Everything You Should Know to Grow Microgreens

Everything You Should Know to Grow Microgreens

There’s a reason chefs and health-minded eaters alike love microgreens. These delicate yet flavorful toppers are fast and easy to grow indoors, adding fresh color and texture to meals all year long. Despite their dainty appearance, microgreens bring big nutritional benefits to the table!

What Are Microgreens?

Microgreens are young seedlings of vegetables and herbs that are 2-4 weeks old. By this stage, the plants’ cotyledons—also called seed leaves—have fully expanded and the first true leaves are just beginning to form.

Why eat microgreens? They’re packed not only with punchy flavor, but also more nutrients than mature plants of the same species. A 2012 study published in the Journal of Agricultural and Food Chemistry determined that microgreen plants contain higher concentrations of essential vitamins and antioxidants.

Microgreens vs. Sprouts

The key difference between microgreens and sprouts is their age. Sprouts are grown and eaten–shoot, root and seed–after just 5-7 days; they do not have leaves yet. Microgreens are grown for a few weeks, and you eat their leaves and stems (not the roots or seeds).

Easiest Microgreens to Grow

Start with a packaged blend of seeds—such as Burpee’s Microgreens Mix—or choose specific vegetables and herbs to grow and harvest as microgreens. You can also eat certain edible flowers as microgreens—sunflowers are a popular choice. Each plant’s microgreens have a distinct look and taste. Fast-growing radish microgreens delight with vivid red stems and spicy flavor, while peppery mustard microgreens stand out atop pearly white stems.

Try these easy-to-grow options:

How to Sow Microgreens

Starting microgreens indoors is simple and requires a short list of supplies: your choice of seeds, growing tray and growing medium. Here’s everything you need to know about how to grow microgreens.

Growing Tray

  • Choose a container that is flat and shallow—at least ½" deep. A plastic watering tray works well.
  • Avoid using seed-starting trays that have individual cells, as well as partitioned items like egg cartons.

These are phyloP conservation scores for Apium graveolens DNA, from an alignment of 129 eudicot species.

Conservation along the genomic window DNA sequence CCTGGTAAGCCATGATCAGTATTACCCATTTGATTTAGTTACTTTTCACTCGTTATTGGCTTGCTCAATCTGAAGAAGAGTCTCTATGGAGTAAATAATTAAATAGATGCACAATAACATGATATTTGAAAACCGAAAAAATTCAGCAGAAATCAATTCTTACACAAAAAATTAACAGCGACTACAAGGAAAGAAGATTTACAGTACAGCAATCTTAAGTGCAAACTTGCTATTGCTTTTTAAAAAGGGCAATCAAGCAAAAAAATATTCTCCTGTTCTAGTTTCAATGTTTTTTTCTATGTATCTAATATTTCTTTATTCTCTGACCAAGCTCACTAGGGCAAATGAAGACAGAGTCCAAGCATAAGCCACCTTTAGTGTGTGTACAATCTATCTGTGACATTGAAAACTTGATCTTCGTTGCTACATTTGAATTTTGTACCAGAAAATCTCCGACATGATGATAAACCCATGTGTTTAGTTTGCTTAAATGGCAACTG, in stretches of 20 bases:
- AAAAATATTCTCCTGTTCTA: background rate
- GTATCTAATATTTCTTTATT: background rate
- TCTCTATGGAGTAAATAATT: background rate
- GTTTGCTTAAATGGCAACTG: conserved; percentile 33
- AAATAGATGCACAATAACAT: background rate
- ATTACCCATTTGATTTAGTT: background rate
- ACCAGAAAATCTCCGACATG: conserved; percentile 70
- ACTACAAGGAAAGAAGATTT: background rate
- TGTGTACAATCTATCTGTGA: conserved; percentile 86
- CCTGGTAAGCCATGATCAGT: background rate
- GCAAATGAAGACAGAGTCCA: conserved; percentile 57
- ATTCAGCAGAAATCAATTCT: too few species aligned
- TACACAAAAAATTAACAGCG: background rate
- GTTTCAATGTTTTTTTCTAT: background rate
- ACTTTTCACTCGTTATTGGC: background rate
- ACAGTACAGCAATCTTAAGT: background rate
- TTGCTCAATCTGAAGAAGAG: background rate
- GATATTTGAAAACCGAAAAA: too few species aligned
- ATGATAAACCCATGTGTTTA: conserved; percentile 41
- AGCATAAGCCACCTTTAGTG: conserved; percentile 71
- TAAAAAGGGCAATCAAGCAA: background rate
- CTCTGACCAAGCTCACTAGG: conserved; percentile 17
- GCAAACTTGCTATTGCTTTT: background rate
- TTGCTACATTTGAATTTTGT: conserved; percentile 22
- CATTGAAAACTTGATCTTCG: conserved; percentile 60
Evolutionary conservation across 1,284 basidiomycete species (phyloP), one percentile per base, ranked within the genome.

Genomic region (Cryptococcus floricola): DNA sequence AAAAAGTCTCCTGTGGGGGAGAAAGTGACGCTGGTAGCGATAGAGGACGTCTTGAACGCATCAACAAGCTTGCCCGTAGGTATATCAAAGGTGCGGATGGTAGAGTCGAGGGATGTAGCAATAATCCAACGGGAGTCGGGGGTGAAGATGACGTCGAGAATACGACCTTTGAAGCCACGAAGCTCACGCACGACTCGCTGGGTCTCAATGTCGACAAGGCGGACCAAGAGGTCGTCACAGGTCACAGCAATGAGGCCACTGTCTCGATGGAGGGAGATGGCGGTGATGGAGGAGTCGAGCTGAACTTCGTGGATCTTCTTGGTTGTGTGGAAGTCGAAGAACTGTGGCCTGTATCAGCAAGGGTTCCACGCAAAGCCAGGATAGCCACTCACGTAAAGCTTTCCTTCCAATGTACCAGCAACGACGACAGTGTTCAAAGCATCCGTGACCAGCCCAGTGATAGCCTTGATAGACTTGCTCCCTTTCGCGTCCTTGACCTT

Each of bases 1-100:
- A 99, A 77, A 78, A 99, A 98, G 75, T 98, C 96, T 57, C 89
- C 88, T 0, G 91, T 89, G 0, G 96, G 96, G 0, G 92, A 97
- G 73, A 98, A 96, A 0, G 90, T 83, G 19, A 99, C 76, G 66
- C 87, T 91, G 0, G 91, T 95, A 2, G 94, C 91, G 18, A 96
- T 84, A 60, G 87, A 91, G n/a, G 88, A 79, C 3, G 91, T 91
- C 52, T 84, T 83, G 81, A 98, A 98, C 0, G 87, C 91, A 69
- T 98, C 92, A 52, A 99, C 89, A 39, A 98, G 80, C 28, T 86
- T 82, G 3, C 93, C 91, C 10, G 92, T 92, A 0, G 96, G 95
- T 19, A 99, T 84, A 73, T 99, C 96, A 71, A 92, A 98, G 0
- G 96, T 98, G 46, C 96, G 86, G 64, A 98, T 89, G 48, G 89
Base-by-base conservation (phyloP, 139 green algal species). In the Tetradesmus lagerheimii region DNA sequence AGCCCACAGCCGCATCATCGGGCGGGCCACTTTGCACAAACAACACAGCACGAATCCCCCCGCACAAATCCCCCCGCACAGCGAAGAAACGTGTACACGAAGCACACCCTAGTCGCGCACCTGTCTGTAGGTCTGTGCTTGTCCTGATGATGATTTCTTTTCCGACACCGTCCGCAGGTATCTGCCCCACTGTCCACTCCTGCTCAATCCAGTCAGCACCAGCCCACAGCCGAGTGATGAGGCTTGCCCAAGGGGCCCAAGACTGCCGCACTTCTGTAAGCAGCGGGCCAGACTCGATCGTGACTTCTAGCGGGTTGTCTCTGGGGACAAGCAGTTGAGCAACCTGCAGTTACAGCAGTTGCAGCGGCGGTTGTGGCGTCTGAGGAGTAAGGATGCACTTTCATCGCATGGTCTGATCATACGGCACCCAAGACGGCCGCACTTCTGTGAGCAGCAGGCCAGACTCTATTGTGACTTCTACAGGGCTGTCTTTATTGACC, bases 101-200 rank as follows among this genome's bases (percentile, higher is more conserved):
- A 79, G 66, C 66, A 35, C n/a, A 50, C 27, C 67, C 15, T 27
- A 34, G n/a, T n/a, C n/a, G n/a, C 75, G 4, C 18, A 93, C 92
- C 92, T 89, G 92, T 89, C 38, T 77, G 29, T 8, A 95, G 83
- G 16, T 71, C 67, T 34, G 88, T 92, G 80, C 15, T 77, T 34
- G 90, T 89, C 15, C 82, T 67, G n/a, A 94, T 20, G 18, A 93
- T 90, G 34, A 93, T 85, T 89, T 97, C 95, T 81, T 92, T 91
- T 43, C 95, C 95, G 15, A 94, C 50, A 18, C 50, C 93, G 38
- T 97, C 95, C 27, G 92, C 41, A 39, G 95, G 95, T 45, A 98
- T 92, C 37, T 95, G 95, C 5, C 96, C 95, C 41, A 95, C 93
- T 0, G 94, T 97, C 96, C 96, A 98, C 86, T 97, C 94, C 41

• Make sure to sterilize your growing tray, especially when upcycling. Good DIY options include plastic berry containers and trays from store-bought mushrooms.

Growing Medium

Eco-friendly, organic coconut coir is perfect for growing microgreens. It’s light and fluffy and has great moisture retention, which promotes healthy seedling growth. To save money and space while storing, get a concentrated coir brick

While you can use another seed starting formula, keep in mind that soil mixes may contain fertilizer and compost that can impact the taste of your microgreens.

Indoor Sowing  

  1. Fill tray with a thin layer of seed starting formula, such as coconut coir.
  2. Scatter seeds to cover the tray, or sow evenly and thinly in rows 2 inches apart.
  3. Press seeds into the soil to make good contact. Mist the seeds.
  4. As soon as seedlings emerge, provide plenty of light on a sunny windowsill or grow seedlings 3-4 inches beneath fluorescent plant lights turned on 16 hours per day, off for 8 hours at night. Raise the lights as the plants grow taller. Incandescent bulbs will not work for this process because they will get too hot. Most plants require a dark period to grow, so do not leave lights on for 24 hours.

Outdoor Sowing

Growing microgreens indoors allows you to better control the environment for the fragile seedlings; however, if you opt to sow outdoors, consider the following: 

  • Microgreens may take longer to grow outside.
  • Make sure to sow in a weed-free area where the soil is loose.
  • Keep the soil evenly moist.
  • You can start a new crop every week until the temperatures are staying above 85 degrees. Grow again in the fall when the weather is cooler.

Microgreen Growing Tips

Follow these pointers to create ideal conditions for your microgreens:

  • Provide adequate light and air circulation.
  • Keep seedlings moist but do not overwater. Too much moisture—combined with soils and air temperatures above 68 degrees F—can cause a common fungal problem called “damping off,” when the seedling emerges and appears healthy but then suddenly wilts and dies.
  • Keep plants clean of soil and dirt.
  • Avoid using a heat pad to grow microgreens indoors. They will sprout in most house temperatures and a heat pad may cause them to grow too quickly if they are left on it after sprouting.
  • Do not fertilize the plants. The plants don’t need fertilizer, and it can give your microgreens an ‘off’ taste.
  • Thinning is not necessary for microgreens because the plants are not growing to maturity.

Microgreen Harvesting and Storage

Harvest microgreens when they are between the sizes of a sprout and a baby leaf vegetable, usually when the cotyledons (seed leaves) have expanded and the first 2-3 true leaves have started. Clip young leaves at the base of seedlings around 2 inches high with clean scissors.

Before eating microgreens, rinse thoroughly and lightly pat them dry. You can store microgreens in sealed plastic bags in the refrigerator.

Note: Most microgreen plants will not resprout after you clip them. Replant after harvest for more batches of nutritious microgreens!

Ways to Eat Microgreens

These versatile little greens enhance many dishes with their flavors, textures, colors and nutrients. Here are a handful of serving suggestions:

  • Add to sandwiches, burgers and wraps.
  • Top off your salad or savory morning toast.
  • Sprinkle onto a favorite pasta dish or soup.
  • Try them in your tacos or stir-fries!
  • Blend into pestos, salsas and smoothies.
  • Garnish desserts such as fruit tarts and galettes.
August 10, 2021
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